There’s so much choice available that customers can pick and choose who they buy from and where, when, and how it happens. They want to discover, research, evaluate, and purchase on their preferred channel. Give them that option, and they’re more likely to choose you. That’s the whole point behind the multi-channel approach.
Multi-screening is gaining popularity, and Australian consumers are changing the way they use their TV sets as they seek out extended playback and video viewing options, a new report has found.
According to the Australian Multi-Screen Report for the first quarter of the year, produced by Regional TAM, OzTAM and Nielsen, the time consumers spend viewing live TV has been falling gradually over the past five years, while playback through the TV set continues to rise.
The report, however, makes clear broadcast TV is still the dominant viewing option for Australian consumers. In Q1, 88.4 per cent of all broadcast TV viewing took place on the TV set, and 91.6 per cent was watched live-to-air.
Australians watch an average of 89 hours and 28 minutes of broadcast TV in total, including free-to-air and subscription channels and on an in-home TV set each month, a drop of 4 hours year-on-year. The report also found the average weekly reach for Australian broadcast television remains at 88−89 per cent of the population.
What has risen in the past year is the number of people using their TV set for activities other than watching broadcast television. A key one is playing back TV content between 8 and 28 days from the original broadcast. As an example, the report pointed to the four-week period 22 February – 21 March, where 8-28 day playback viewing accounted for 1.66 per cent of all TV viewing time across the day. This was up from 1.06 per cent in the same four-week period last year.
Viewing on broadcast content within seven days of original broadcast made up 8.4 per cent of total broadcast TV viewing per month, up 16 minutes year-on-year.
The use of connected mobile devices to watch video has grown as well, but remains relatively small in comparison. In total, 11.6 per cent of viewing broadcast and non-broadcast video content happens on screens other than the TV. Not surprisingly, it was those under the age of 35 years that are driving this year and increasingly using smartphones and connected devices to watch video.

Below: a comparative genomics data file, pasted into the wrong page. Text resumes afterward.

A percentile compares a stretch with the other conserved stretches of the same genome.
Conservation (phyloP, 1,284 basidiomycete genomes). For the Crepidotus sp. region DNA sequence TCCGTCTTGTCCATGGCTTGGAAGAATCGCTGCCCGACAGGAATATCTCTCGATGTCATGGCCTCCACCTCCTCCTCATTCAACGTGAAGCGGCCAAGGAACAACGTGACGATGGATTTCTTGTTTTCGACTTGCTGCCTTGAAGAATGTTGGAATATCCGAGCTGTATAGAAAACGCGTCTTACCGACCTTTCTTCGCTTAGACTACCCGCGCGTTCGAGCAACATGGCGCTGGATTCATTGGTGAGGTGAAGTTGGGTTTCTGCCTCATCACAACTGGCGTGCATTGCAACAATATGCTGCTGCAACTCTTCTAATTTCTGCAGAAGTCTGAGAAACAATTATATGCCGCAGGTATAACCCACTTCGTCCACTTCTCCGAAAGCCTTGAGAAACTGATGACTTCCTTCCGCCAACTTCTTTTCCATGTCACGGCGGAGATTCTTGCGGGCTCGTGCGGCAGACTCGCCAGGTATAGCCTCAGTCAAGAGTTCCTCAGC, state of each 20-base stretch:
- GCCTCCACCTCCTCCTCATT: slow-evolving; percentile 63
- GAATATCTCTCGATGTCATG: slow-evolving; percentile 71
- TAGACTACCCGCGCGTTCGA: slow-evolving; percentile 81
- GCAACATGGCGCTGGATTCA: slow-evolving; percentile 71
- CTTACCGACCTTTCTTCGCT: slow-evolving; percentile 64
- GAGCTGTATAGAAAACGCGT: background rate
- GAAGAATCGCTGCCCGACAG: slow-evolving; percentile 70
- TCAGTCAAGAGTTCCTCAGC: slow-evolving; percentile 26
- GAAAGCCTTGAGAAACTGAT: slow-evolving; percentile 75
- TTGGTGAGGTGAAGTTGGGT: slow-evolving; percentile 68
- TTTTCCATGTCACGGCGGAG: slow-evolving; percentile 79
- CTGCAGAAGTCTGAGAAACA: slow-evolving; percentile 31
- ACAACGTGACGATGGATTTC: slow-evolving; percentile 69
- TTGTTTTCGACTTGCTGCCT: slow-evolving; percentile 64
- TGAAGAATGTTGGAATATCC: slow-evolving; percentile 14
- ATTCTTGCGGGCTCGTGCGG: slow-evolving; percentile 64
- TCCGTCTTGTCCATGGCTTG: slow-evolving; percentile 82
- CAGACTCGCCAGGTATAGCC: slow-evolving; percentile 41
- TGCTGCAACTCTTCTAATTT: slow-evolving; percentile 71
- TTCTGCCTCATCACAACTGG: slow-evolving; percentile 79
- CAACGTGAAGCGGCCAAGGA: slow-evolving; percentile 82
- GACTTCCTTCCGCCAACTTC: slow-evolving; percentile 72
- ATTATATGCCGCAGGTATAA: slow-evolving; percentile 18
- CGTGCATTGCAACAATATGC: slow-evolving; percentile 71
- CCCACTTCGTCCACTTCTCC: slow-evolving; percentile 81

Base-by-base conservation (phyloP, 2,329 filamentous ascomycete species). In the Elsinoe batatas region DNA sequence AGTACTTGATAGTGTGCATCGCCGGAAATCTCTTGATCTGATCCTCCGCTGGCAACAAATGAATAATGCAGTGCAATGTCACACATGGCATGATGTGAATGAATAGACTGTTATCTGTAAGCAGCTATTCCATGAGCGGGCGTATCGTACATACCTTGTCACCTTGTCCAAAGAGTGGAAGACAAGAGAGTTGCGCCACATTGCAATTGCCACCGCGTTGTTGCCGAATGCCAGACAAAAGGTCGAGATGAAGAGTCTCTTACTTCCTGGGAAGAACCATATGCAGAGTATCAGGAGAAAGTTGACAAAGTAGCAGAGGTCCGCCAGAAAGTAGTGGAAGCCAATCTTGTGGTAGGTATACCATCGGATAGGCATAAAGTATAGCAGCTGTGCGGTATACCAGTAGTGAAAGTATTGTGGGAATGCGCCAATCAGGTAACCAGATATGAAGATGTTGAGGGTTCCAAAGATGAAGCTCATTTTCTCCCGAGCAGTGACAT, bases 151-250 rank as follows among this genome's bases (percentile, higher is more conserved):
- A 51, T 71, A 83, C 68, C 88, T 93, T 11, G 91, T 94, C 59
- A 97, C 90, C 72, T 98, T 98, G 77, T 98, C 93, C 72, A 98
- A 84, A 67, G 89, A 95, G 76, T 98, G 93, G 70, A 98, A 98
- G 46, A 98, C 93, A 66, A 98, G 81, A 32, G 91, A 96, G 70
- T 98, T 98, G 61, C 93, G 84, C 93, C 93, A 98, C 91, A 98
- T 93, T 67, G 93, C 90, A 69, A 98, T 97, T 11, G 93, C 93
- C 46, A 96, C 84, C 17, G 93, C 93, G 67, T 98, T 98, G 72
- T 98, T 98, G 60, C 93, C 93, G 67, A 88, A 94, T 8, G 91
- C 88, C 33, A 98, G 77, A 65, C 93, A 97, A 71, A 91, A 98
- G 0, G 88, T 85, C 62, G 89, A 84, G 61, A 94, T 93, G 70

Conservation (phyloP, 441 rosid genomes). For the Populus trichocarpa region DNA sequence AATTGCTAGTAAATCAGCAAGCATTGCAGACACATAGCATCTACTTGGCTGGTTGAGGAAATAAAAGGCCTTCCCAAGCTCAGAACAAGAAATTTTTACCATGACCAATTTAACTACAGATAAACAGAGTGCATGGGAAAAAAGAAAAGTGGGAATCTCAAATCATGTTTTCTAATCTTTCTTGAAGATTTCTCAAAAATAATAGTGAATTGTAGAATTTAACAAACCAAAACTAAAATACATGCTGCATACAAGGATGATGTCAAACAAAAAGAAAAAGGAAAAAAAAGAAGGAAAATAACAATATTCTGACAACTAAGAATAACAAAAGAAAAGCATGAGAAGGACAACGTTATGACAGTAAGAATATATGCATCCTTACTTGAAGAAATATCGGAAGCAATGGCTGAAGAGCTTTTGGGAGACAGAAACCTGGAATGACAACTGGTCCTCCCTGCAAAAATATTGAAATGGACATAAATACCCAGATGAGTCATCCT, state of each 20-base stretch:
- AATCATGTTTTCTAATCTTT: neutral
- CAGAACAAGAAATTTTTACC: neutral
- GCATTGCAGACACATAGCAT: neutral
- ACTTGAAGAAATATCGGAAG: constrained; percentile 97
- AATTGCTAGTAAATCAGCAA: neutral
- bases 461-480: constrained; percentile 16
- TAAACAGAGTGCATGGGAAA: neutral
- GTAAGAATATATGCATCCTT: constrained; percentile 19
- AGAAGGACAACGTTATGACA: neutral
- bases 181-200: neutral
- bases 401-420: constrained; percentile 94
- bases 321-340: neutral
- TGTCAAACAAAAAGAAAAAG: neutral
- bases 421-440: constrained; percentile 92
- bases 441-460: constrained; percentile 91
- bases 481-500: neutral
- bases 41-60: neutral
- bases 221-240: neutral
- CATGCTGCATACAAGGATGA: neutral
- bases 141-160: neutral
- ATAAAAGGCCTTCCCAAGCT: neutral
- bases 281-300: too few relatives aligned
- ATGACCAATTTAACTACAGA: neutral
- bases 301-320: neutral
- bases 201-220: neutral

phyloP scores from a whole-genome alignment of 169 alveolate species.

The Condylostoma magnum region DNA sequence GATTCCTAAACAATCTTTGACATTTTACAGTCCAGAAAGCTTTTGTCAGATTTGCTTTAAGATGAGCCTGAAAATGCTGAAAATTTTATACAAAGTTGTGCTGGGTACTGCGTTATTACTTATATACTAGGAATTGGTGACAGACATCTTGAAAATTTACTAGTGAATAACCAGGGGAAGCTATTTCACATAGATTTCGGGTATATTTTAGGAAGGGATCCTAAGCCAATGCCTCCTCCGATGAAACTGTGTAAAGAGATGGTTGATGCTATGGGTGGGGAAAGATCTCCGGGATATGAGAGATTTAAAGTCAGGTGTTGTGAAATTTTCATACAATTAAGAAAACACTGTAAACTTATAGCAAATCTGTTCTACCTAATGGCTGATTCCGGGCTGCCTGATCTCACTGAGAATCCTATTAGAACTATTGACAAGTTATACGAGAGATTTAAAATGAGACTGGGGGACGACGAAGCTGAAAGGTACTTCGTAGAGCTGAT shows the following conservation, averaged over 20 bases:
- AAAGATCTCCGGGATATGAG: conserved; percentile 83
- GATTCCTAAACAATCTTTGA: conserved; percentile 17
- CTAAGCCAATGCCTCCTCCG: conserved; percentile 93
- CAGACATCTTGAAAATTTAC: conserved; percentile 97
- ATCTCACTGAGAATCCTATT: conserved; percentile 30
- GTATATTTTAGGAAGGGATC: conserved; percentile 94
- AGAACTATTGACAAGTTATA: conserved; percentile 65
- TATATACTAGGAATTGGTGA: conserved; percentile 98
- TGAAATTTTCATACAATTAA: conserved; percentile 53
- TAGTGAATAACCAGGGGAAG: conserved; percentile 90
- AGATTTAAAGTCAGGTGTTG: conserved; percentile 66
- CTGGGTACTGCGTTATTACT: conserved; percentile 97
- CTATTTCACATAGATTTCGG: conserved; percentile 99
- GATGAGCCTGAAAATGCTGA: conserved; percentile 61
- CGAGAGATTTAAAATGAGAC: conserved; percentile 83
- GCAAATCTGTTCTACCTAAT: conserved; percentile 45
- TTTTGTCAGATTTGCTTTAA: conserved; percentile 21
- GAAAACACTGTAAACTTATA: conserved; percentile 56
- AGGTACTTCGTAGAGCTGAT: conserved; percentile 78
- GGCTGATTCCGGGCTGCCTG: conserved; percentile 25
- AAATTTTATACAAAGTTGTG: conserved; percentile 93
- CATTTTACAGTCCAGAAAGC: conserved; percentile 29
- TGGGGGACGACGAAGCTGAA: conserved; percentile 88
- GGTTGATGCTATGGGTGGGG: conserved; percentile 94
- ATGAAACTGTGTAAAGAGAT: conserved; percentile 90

When it comes to multi-screening, 75 per cent of online Australians aged 16 years and over have used an Internet-connected device while watching TV, up 1 per cent year-on-year. More than one-third of these consumers practice the habit daily, and 85 per cent multi-screen at least once per week. Seventy-six per cent of women multi-screened, compared with 73 per cent of men.
In addition, 31 per cent of consumers over 16 years old say they ‘triple-screen’, up 5 per cent year-on-year. The most commonly used device at home is the laptop/notebook, followed by smartphones, desktop PCs and tablets.
Ninety-two per cent of 16-17 year olds engaging in multi-screening when they watch TV; the highest percentage of any age group represented in the report. They also prefer smartphones first, followed by laptops and desktops. Top activities on the smartphone for this group are conducting a search, and accessing social media.
Second-highest for multi-screening are 24-34 year-olds (90 per cent), with smartphones the most commonly used second screen. Just behind them are 18-24 year-olds (89 per cent), who say email and getting directions/maps are the top activities on their preferred second screen, the smartphone, while search is most popular on tablets and computers.
The joint report also noted smartphone use most often occurs outside the home, and consumers are using smartphones to check social media more often than on other devices. Search, meanwhile, plays a more important role on tablets, along with updating or browsing social media and watching online video.
The Australian Multi-Screen Report is based on three separate research projects: OzTam and regional TAM’s TV ratings panels, Nielsen’s national NetView panel, Consumer and Media view database, and the Australian Connected Consumers report.
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